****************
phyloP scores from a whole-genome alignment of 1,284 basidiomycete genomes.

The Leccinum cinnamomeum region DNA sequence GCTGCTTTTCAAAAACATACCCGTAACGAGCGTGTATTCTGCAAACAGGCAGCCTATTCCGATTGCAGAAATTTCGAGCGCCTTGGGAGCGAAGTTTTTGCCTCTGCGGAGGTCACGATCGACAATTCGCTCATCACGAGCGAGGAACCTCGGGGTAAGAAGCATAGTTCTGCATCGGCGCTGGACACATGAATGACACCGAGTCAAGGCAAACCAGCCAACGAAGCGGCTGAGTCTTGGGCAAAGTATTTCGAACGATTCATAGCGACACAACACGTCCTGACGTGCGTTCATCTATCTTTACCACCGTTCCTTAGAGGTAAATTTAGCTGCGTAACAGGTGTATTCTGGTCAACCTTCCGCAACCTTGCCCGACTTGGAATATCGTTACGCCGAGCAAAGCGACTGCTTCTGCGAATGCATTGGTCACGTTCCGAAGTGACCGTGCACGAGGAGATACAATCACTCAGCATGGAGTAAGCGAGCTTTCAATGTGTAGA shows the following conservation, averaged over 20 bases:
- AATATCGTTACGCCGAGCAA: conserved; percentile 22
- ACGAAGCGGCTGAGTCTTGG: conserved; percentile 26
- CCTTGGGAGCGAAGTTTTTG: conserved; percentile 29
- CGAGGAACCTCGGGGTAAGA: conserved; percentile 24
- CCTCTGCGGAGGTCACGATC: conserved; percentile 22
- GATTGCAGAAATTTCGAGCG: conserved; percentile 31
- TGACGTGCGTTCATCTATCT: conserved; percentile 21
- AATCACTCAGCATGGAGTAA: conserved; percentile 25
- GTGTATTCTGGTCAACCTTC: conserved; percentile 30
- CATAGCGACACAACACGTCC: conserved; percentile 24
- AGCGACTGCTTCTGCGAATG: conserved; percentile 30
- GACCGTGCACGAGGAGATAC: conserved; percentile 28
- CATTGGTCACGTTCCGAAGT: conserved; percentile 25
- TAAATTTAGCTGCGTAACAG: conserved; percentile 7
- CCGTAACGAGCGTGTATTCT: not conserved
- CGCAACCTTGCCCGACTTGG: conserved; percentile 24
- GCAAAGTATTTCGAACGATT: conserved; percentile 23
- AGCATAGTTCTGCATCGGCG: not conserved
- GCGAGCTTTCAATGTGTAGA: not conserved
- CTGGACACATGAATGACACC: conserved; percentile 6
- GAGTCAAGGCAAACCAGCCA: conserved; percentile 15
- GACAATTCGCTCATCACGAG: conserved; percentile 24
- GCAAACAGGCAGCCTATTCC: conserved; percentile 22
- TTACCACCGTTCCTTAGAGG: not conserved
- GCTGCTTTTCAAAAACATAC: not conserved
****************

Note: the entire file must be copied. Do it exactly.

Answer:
phyloP scores from a whole-genome alignment of 1,284 basidiomycete genomes.

The Leccinum cinnamomeum region DNA sequence GCTGCTTTTCAAAAACATACCCGTAACGAGCGTGTATTCTGCAAACAGGCAGCCTATTCCGATTGCAGAAATTTCGAGCGCCTTGGGAGCGAAGTTTTTGCCTCTGCGGAGGTCACGATCGACAATTCGCTCATCACGAGCGAGGAACCTCGGGGTAAGAAGCATAGTTCTGCATCGGCGCTGGACACATGAATGACACCGAGTCAAGGCAAACCAGCCAACGAAGCGGCTGAGTCTTGGGCAAAGTATTTCGAACGATTCATAGCGACACAACACGTCCTGACGTGCGTTCATCTATCTTTACCACCGTTCCTTAGAGGTAAATTTAGCTGCGTAACAGGTGTATTCTGGTCAACCTTCCGCAACCTTGCCCGACTTGGAATATCGTTACGCCGAGCAAAGCGACTGCTTCTGCGAATGCATTGGTCACGTTCCGAAGTGACCGTGCACGAGGAGATACAATCACTCAGCATGGAGTAAGCGAGCTTTCAATGTGTAGA shows the following conservation, averaged over 20 bases:
- AATATCGTTACGCCGAGCAA: conserved; percentile 22
- ACGAAGCGGCTGAGTCTTGG: conserved; percentile 26
- CCTTGGGAGCGAAGTTTTTG: conserved; percentile 29
- CGAGGAACCTCGGGGTAAGA: conserved; percentile 24
- CCTCTGCGGAGGTCACGATC: conserved; percentile 22
- GATTGCAGAAATTTCGAGCG: conserved; percentile 31
- TGACGTGCGTTCATCTATCT: conserved; percentile 21
- AATCACTCAGCATGGAGTAA: conserved; percentile 25
- GTGTATTCTGGTCAACCTTC: conserved; percentile 30
- CATAGCGACACAACACGTCC: conserved; percentile 24
- AGCGACTGCTTCTGCGAATG: conserved; percentile 30
- GACCGTGCACGAGGAGATAC: conserved; percentile 28
- CATTGGTCACGTTCCGAAGT: conserved; percentile 25
- TAAATTTAGCTGCGTAACAG: conserved; percentile 7
- CCGTAACGAGCGTGTATTCT: not conserved
- CGCAACCTTGCCCGACTTGG: conserved; percentile 24
- GCAAAGTATTTCGAACGATT: conserved; percentile 23
- AGCATAGTTCTGCATCGGCG: not conserved
- GCGAGCTTTCAATGTGTAGA: not conserved
- CTGGACACATGAATGACACC: conserved; percentile 6
- GAGTCAAGGCAAACCAGCCA: conserved; percentile 15
- GACAATTCGCTCATCACGAG: conserved; percentile 24
- GCAAACAGGCAGCCTATTCC: conserved; percentile 22
- TTACCACCGTTCCTTAGAGG: not conserved
- GCTGCTTTTCAAAAACATAC: not conserved